Bishop Folda responds to recent USCCB meeting
by Paul Braun | New Earth
From left to right: Bishop Christopher Coyne, Cardinal Daniel DiNardo and Bishop Timothy Doherty at the USCCB news conference in Baltimore Nov. 12. (Christine Rousselle/CNA)
The United States Conference of Catholic Bishops (USCCB) General Assembly, held in Baltimore Nov. 12–14, was convened in part to address the concerns and genuine anger of Catholics in the U.S. over recently reported incidences of past sexual abuse by clergy, primarily reports coming from Pennsylvania. The bishops had intended to take action at their November meeting, voting on two policies they hoped would address the Church’s sexual abuse crisis: a code of conduct for bishops, and the creation of a lay-led panel to investigate claims of misconduct or negligence by bishops.
As the meeting began, Cardinal Daniel DiNardo, president of the USCCB, announced that the Holy See had insisted that the bishops not vote on their own proposals, and instead wait until after a February meeting at the Vatican of the heads of bishops’ conferences from around the world. The announcement seemed to surprise almost everyone in the room, including Bishop Folda, along with Catholic faithful across the United States.
New Earth sat down with Bishop Folda to discuss what happened in Baltimore, what didn’t happen, and how the lay faithful can have confidence as the Church moves forward to address the sexual abuse scandal in 2019.
New Earth: There was tremendous build-up to the USCCB General Assembly meeting last month. What were U.S. bishops proposing, and why did the Holy See object to a vote?
Bishop Folda: The proposals before the bishops included a code of conduct for bishops, a third party system for reporting allegations of misconduct by bishops, an independent panel led by laity to investigate such allegations, and a protocol for dealing with allegations against retired bishops. At the very beginning of the bishops’ meeting, we were informed that the Vatican asked us to delay a vote on the proposed measures. Pope Francis has called a meeting of the presidents of every national bishops conference from around the world to be held in February, and these issues will be addressed at that time. I believe the Congregation for Bishops at the Vatican asked us to delay a vote on these proposals so that our decisions might be taken in view of the actions of the upcoming conference with Pope Francis.
New Earth: Do you feel, in light of what happened in Baltimore, that the issue is being taken seriously here and in Rome?
Bishop Folda: I have no doubt that these issues are taken very seriously both here and in Rome. The U.S. bishops are united in our determination to act on these problems, and we see this as a delay but not the final word. I know the Holy See is also serious about these issues. Pope Francis recently removed a cardinal and several bishops from office due to allegations of abuse, and I expect he will take further actions as well.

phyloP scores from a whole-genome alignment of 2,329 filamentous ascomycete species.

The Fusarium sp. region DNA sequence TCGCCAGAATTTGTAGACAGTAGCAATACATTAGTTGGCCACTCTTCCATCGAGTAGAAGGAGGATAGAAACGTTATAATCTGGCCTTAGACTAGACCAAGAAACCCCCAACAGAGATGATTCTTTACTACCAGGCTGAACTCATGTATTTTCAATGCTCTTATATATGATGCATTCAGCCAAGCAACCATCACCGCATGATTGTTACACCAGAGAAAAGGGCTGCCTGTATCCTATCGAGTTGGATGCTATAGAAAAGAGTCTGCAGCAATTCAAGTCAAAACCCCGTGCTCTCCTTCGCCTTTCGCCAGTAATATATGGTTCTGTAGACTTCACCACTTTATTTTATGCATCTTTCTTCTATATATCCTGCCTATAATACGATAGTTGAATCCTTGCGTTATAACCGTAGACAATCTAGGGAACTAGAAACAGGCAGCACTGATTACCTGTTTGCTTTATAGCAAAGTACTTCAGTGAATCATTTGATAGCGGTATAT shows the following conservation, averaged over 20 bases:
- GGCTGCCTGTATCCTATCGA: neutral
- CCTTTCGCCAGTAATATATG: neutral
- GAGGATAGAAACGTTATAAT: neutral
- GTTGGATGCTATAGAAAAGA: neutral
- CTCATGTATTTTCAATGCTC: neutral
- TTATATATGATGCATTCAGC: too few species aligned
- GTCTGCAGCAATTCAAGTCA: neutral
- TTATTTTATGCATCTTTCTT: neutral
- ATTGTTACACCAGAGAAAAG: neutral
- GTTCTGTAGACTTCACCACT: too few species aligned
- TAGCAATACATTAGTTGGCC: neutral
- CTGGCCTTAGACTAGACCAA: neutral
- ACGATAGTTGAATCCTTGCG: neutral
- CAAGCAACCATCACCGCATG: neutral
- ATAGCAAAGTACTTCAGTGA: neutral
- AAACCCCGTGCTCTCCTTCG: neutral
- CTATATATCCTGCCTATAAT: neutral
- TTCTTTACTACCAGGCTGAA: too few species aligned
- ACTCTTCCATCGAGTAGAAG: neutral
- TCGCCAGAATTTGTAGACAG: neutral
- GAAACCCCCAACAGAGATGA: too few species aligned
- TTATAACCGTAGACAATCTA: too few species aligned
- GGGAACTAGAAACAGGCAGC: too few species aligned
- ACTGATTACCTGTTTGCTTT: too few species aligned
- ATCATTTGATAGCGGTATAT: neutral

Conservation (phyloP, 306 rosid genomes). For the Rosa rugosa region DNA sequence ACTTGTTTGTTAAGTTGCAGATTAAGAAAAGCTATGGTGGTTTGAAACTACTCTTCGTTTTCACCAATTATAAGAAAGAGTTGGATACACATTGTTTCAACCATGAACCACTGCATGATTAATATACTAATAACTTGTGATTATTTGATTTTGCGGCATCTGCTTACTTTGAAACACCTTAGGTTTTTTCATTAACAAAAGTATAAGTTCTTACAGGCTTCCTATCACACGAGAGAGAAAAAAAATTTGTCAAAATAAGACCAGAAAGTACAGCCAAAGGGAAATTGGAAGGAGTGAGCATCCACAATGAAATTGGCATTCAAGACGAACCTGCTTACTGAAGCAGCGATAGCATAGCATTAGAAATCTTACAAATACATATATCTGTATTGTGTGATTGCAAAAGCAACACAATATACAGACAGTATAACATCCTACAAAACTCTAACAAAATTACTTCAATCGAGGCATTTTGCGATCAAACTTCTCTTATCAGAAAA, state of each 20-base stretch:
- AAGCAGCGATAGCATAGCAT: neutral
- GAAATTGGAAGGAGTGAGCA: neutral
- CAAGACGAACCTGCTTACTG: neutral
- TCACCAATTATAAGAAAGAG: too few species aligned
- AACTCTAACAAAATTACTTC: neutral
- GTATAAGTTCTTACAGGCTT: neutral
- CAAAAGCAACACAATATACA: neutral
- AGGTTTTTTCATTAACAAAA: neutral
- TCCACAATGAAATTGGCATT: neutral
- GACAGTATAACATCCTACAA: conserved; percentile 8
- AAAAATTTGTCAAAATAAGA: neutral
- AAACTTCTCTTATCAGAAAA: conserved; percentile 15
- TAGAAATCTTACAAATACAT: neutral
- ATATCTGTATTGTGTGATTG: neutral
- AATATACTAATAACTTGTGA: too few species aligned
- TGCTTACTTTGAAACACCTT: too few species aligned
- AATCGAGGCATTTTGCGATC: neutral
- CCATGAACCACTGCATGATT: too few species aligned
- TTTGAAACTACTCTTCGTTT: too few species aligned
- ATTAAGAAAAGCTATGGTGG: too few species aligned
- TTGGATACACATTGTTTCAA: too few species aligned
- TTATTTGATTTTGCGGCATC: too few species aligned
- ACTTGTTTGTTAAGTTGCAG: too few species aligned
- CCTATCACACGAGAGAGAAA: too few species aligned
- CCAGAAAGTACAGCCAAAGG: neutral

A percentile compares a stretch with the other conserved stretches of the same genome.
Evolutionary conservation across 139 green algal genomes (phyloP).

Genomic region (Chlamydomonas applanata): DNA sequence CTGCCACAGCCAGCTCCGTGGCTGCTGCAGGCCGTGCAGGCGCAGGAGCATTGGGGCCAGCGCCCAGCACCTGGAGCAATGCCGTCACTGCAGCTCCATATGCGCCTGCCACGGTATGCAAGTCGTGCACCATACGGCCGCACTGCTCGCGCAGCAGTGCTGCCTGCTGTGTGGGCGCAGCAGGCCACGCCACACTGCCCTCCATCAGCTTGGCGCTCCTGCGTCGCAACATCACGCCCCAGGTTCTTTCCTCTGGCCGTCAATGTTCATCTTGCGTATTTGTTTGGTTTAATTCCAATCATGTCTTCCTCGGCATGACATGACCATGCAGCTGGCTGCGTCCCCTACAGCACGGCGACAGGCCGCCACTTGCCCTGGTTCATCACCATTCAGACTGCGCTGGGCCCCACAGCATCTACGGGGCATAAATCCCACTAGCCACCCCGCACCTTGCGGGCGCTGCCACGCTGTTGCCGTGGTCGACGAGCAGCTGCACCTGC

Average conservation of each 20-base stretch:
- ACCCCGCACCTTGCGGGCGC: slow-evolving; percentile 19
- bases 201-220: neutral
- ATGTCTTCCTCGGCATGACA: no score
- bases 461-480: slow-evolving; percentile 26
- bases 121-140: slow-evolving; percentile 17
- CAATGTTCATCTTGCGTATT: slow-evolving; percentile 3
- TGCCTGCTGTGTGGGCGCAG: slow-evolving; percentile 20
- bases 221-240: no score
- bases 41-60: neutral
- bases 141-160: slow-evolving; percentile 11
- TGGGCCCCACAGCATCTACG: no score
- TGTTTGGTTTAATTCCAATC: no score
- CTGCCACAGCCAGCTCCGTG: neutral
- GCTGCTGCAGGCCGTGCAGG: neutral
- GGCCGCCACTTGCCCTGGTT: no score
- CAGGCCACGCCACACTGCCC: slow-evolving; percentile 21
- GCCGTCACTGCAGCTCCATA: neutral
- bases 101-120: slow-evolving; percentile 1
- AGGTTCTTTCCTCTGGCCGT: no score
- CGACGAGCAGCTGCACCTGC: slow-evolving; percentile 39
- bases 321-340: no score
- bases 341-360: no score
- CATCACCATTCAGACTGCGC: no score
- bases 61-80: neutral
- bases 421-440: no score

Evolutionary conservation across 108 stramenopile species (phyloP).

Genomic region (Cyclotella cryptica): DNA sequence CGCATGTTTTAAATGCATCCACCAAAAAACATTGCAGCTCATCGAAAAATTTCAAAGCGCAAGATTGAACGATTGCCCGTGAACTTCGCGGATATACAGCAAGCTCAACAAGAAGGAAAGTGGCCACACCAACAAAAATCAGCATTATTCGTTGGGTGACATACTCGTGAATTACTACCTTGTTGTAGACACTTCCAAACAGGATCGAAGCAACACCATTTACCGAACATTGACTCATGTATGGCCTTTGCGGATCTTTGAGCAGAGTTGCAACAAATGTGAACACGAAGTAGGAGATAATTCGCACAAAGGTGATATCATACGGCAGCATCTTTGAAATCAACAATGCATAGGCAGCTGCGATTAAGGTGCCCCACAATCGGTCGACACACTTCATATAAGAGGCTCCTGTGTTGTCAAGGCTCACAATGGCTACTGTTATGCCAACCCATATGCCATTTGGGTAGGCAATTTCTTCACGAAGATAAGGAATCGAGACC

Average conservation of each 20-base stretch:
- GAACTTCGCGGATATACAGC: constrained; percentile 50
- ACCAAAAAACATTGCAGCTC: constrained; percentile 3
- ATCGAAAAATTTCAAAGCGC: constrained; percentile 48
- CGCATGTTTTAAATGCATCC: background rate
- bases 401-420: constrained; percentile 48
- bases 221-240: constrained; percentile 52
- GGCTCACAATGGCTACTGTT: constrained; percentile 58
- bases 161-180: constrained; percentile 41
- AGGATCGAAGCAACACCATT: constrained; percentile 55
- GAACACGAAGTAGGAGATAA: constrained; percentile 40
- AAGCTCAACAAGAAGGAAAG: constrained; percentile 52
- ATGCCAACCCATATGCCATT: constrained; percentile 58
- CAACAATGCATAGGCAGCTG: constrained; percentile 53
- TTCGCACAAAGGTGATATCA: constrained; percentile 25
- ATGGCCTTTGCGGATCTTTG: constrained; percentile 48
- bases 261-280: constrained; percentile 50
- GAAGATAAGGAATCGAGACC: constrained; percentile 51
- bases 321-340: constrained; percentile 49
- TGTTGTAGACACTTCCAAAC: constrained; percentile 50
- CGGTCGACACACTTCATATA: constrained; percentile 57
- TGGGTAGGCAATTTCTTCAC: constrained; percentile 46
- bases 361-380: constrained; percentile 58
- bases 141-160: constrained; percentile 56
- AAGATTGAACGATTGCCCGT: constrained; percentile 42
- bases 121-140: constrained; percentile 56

New Earth: Some say the lack of action just deepens their distrust in the Church on the issue of transparency. Could you address those concerns?
Bishop Folda: I know some people were disappointed that no votes were taken on these messages at our recent meeting, but as I said, this delay is not the final word. We made public the proposals before us, and already consulted widely with lay advisors and experts on these measures. There may be some modifications, but there is no turning back from the direction we are headed to get this done.
New Earth: Do you have any personal thoughts on what transpired in Baltimore?
Bishop Folda: I was frustrated that our hands were tied and wish we could have acted on the proposals before us. From what I could tell, nearly all the bishops felt the same way, but I also understand the value of enacting measures that will be consistent with the universal Church. I have no doubts that we will move forward with the measures that are being developed, and I believe Pope Francis will support these actions.
New Earth: Where do we go from here? What message do you want to convey to the faithful in our diocese?
Bishop Folda: There is no place for abuse in the Church, especially by clergy. The mass media and social media often give the impression that nothing has been done to remove such abuse, but this is not the case at all. We still have work to do, but we're in better shape than before. I intend to keep working with the lay faithful and clergy of our diocese to assist victims of abuse and to deal properly with offenders.